“Well, your court date will probably be a month from now. What will happen to your life then? Mm?” she said, while handing out forms to the people I had been in the queue with, telling them to return the next day. 

I stayed behind, and she handed me over to another clerk saying that I had an attitude.

The first thing that the clerk said to me was “the magistrate is tired, he had every right to be tired. He would only see my application the next day, and even then, there was no guarantee that he would approve my application for the protection order.” 

“You see that pile behind you? That’s the reject pile. There are no guarantees here.” 

My nearest police station refuses to help

However, I received an interim protection order the next morning with a court date that I had to go serve at a ‘Lynwood SAPS’ — near my abuser. This is despite me indicating in the application that I would prefer for my nearest police station in Johannesburg to serve him the protection order. 

I was scared of bumping into him, so I asked “May you please change it to get my nearest police station to serve him the protection order instead?”

“You can’t expect the police to go that far,” he said and walked back into his office. I tried my luck and went to ask my nearest police station to serve the protection. The acting station commander said the address on the protection order was not in his policing area.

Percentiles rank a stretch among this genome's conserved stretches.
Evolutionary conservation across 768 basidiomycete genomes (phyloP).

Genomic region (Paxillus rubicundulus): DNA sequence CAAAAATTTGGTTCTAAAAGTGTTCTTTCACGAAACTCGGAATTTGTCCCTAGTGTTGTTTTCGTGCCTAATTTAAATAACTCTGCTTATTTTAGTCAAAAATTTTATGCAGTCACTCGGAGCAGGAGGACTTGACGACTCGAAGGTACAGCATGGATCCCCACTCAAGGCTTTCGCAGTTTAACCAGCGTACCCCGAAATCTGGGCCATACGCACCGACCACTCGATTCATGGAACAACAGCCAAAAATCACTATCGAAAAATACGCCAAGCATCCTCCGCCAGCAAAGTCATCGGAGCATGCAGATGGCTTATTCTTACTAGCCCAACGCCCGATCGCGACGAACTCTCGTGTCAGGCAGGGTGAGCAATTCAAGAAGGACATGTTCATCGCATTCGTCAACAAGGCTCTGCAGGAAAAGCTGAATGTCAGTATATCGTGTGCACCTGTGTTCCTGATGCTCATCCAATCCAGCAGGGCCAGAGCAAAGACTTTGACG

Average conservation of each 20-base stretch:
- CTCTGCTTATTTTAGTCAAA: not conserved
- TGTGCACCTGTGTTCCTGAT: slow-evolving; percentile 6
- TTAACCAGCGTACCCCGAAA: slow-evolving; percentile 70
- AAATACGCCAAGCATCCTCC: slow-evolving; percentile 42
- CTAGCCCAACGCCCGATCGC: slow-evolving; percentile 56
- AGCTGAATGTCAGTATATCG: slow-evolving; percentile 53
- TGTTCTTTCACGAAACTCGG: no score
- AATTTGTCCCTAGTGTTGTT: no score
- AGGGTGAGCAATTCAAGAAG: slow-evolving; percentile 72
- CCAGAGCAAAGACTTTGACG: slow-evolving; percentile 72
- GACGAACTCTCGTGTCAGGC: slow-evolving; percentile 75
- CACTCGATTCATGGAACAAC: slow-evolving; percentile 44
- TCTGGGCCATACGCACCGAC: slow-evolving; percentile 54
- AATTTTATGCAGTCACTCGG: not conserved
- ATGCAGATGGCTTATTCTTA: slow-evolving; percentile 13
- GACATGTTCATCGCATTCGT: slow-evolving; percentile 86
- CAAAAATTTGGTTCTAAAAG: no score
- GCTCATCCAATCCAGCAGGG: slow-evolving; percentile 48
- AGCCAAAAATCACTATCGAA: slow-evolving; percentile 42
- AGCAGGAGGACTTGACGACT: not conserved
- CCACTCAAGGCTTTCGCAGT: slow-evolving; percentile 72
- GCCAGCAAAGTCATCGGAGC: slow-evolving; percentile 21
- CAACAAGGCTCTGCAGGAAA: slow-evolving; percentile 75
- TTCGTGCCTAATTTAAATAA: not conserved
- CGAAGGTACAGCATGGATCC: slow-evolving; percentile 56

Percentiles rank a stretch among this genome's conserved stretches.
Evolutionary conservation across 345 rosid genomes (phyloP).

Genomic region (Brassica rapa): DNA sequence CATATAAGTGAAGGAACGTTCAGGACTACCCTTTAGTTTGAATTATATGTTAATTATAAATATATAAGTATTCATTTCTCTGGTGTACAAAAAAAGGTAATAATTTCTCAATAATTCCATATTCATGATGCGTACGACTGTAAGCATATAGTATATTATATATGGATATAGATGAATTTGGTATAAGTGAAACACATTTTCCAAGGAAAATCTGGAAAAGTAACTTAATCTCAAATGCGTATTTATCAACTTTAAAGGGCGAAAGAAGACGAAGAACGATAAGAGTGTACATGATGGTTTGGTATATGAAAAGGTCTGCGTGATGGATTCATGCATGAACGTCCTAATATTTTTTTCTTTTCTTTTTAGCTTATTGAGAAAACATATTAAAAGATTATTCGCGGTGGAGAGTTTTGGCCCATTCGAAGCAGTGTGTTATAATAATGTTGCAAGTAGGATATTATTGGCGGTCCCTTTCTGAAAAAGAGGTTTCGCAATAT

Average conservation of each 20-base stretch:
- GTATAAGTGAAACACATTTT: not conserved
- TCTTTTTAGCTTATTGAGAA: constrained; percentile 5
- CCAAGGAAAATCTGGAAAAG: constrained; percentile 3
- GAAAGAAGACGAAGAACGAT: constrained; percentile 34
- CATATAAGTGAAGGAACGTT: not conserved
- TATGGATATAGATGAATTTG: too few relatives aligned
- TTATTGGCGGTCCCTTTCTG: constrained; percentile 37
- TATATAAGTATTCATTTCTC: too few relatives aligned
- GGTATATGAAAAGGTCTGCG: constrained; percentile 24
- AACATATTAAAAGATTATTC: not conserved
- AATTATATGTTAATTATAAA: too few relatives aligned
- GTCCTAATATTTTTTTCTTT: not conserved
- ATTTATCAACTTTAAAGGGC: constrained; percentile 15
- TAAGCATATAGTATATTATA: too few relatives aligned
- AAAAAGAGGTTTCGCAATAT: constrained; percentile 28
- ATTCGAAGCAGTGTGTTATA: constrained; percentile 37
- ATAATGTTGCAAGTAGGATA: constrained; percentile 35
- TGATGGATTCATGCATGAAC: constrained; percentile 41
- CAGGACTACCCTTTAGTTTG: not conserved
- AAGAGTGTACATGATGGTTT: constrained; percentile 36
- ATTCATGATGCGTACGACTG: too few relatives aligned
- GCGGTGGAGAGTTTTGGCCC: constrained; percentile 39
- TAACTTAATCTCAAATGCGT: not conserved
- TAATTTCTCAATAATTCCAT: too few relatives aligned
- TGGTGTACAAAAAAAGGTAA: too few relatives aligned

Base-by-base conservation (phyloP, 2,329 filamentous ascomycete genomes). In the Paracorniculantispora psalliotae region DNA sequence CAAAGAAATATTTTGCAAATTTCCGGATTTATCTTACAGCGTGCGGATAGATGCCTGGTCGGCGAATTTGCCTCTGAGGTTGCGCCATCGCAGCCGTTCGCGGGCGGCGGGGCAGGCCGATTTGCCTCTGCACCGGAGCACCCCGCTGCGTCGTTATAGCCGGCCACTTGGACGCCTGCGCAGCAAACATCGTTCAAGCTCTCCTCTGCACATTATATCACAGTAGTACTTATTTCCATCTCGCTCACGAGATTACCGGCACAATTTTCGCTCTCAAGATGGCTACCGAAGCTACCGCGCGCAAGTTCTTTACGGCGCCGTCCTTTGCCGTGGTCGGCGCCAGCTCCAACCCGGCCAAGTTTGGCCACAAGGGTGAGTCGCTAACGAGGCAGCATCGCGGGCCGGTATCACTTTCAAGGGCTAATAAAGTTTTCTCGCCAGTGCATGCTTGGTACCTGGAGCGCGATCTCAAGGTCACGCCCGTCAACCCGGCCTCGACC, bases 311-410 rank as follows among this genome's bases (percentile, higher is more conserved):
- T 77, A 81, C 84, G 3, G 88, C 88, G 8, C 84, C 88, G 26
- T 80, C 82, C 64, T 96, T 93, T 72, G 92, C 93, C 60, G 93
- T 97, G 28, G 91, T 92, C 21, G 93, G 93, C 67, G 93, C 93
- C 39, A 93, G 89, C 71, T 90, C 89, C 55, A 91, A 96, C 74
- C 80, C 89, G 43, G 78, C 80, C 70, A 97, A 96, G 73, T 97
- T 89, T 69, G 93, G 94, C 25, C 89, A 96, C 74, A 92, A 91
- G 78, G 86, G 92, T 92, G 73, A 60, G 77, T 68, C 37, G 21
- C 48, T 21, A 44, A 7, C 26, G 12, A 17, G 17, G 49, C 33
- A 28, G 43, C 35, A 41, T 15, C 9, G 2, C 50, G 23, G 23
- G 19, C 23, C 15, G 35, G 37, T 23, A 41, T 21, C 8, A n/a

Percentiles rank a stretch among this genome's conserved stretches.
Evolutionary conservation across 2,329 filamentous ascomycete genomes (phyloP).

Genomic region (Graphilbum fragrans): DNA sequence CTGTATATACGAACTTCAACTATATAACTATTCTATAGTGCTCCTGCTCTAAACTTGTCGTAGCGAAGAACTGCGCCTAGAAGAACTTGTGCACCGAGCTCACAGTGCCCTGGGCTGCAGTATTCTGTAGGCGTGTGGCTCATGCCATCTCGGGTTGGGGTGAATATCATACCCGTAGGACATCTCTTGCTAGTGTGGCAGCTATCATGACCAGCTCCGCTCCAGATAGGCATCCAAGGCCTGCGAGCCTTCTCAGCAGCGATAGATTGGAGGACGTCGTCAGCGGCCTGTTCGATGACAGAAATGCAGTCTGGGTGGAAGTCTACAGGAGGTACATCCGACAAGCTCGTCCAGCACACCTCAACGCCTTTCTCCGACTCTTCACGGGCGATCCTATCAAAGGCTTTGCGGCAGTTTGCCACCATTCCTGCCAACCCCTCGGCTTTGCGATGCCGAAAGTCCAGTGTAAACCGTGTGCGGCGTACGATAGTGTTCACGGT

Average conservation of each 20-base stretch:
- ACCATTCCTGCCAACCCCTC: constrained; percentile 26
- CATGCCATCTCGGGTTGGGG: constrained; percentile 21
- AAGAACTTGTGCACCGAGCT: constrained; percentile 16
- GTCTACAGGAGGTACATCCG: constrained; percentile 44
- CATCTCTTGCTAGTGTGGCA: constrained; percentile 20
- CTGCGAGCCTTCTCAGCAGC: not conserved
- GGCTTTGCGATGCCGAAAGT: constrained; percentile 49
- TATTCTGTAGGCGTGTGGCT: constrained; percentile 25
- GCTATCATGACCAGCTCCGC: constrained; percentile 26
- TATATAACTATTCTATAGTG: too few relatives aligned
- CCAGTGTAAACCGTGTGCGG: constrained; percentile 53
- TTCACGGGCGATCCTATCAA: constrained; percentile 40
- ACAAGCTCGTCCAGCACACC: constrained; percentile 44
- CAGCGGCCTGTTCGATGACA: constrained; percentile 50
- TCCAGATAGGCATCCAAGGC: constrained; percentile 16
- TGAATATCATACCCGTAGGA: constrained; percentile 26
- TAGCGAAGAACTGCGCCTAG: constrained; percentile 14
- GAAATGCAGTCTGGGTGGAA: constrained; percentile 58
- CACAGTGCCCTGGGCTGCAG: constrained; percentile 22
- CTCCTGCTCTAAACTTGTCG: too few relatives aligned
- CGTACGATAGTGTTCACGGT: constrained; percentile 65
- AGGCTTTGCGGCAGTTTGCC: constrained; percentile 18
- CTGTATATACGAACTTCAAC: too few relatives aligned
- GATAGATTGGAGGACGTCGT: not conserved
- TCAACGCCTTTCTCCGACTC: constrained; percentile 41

“But … What about my safety as a resident in your policing area? What about your responsibility to my safety?” 

When I pointed out that refusing to help me went against the law, he dared me to go to court.

A second police station refuses to help

There is no police station in Lynnwood. Only the Brooklyn and Garsfontein police stations that serve the area, I was told by the Gaubus driver upon arriving in Hatfield. Not only did the clerk refuse to help me, but he also misdirected me to a non-existent police station.

“We can’t help you. You must go to the Garsfontein police station,” I was told by the acting station commander in Brooklyn. 

The address on my protection order was a street away from their policing area, said one officer.